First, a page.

Using a variety of assays, it is demonstrated that growth media from yeast cultures expressing the v-sis derivatives possess biological activities identical to authentic human PDGF.
Expression of biologically active v-sis derivatives in eucaryotic cells other than yeast can be achieved by a person skilled in the art by using the appropriate expression/regulatory signals. Transcriptional promoters capable of directing the expression of v-sis sequences are chosen for their ability to give efficient and/or regulated expression in the particular eucaryotic cell type. Signal sequences capable of directing the v-sis gene product into the cell's secretory pathway are chosen for their function in the appropriate cell type. Other useful regulatory signals, such as transcription termination signals, polyadenylation signals and transcriptional enhancer sequences, are also chosen for their function in the appropriate cell type, the selection of which would be apparent to an individual skilled in the art.
The techniques of cell culture have advanced considerably in the last several years as have the number and varieties of mammalian cells which will grow in culture. Central to these advances is a better understanding of the nutritional requirements (i.e., hormones and growth factors) of cultured cells (Barnes and Sato, Cell 22: 649, 1980). The types of cells able to grow in culture can be crudely classified in two groups: normal and transformed. So-called "normal" cells are generally not immortal in culture, they do not form tumors when injected into animals and they retain a normal diploid karyotype. Normal cells may also retain much of their differentiated character in culture. Within the category of normal cells are those which will only grow for a limited number of generations in culture, termed "cell strains" or "primary cultures." Some normal cell lines, while not meeting all the criteria of transformation, may grow indefinitely in culture. Transformed cells are immortalized for growth in culture, typically have lost their differentiated phenotype, and have acquired karyotypic aberrations. They may also be independent of anchorage for growth and induce tumors when injected into the appropriate host animal. Cells in any of these categories which grow in vitro and possess PDGF receptors will be responsive to the PDGF analogs of this invention in culture.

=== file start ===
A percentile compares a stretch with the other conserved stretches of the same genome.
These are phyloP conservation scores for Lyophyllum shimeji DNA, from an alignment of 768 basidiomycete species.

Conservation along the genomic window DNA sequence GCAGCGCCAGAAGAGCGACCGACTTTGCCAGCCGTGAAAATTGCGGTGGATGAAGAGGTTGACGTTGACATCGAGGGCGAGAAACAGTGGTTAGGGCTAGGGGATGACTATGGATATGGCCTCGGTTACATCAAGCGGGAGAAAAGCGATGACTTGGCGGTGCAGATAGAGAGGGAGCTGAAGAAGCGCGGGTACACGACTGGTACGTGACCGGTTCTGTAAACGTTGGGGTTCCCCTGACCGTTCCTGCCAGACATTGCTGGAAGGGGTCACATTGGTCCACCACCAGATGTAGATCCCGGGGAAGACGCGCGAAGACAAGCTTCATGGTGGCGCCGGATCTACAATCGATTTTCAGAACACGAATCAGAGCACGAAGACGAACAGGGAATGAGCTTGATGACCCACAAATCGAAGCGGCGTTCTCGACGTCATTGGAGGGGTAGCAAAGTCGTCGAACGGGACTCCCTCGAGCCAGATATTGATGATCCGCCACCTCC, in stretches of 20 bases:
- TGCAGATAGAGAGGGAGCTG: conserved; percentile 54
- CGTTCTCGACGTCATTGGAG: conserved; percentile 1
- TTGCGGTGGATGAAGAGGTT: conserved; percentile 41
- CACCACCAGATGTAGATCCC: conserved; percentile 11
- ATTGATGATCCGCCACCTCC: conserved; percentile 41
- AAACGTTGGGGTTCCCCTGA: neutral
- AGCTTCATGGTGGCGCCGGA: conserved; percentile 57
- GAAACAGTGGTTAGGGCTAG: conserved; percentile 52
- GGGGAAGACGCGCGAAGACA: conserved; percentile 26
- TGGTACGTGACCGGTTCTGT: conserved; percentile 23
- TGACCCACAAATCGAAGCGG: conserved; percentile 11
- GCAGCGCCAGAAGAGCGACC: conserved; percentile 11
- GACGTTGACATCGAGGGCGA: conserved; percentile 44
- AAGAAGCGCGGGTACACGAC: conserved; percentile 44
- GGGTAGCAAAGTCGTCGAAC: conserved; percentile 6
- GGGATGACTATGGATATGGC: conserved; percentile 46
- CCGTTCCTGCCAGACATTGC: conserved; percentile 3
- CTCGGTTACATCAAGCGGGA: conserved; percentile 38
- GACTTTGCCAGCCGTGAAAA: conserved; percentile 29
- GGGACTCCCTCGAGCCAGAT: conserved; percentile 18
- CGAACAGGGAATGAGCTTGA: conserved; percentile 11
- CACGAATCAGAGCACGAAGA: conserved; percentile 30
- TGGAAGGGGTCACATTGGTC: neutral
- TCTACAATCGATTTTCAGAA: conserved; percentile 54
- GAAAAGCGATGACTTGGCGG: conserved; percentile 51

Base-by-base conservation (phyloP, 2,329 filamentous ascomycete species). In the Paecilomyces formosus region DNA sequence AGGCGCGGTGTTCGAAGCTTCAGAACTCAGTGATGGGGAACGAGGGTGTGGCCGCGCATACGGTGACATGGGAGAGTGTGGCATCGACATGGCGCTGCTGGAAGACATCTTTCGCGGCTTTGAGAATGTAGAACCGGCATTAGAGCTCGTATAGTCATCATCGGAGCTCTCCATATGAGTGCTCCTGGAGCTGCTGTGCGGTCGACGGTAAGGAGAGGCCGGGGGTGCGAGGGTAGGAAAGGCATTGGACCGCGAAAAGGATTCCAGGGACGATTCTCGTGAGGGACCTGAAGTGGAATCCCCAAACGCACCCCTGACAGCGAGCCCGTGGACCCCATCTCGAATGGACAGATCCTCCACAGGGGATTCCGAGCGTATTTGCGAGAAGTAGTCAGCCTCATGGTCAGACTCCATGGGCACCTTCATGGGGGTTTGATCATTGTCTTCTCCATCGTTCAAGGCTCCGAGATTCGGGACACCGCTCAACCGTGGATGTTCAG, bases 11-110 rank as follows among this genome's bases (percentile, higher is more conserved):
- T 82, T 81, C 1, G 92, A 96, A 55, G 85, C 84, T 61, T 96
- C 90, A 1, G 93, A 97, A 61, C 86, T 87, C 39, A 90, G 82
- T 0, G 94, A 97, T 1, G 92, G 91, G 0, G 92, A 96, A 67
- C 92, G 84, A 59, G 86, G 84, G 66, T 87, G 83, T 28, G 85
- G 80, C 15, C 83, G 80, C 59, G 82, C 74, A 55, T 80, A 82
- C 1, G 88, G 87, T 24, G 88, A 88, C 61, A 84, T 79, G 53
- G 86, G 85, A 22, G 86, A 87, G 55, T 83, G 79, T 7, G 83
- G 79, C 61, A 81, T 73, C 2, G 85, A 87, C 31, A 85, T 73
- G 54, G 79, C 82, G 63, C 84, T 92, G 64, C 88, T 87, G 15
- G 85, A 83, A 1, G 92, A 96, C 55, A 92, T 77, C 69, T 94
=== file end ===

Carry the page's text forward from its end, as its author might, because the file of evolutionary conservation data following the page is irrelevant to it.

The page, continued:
To summarize the examples which follow, EXAMPLE I demonstrates the construction of a v-sis subclone of pSSV-11 in the E. coli replicating plasmid pUC13, subsequently designated pVSIS/Pst. EXAMPLE II demonstrates the construction of the plasmid pVSα, which includes the ligation of v-sis to the MFol promoter and secretory signal sequence. EXAMPLE III demonstrates the oligonucleotide directed deletion mutagenesis of the first 195- base pairs of the v-sis gene using a technique which employs single stranded bacteriophage M13, in order to eliminate the first sixty-six amino acids of the v-sis gene product, p28sis, which are not homologous to the B chain of PDGF. A resulting phage with the correct deletion was designated mllvsα. EXAMPLE IV demonstrates the construction of the plasmid pVSB. EXAMPLE V demonstrates the incorporation of the v-sis related constructions described in Examples II and III into the yeast replicating vector YEp13 and addition of yeast I PI terminator sequences. Subsequently, VS2α sequences were inserted into the plasmid pCPOT, which ensures the stable maintenance of the plasmid in the host cell. This plasmid was designated p117-2. EXAMPLE VI demonstrates the transformation of yeast host cells with the plasmids YEpVSo, YEpVS2α, p117-2 and control plasmids p270 and pCPOI, and subsequent transcriptional analysis. EXAMPLE VII demonstrates the concentration of the spent yeast growth media from cultures containing the v-sis expressing transformants and their subsequent analysis for PDGF-like material by the ELISA, radioreceptor and mitogenesis assays. Clear evidence is presented that these yeast media containing the v-sis related gene products described herein possess biological activities identical to authentic human PDGF.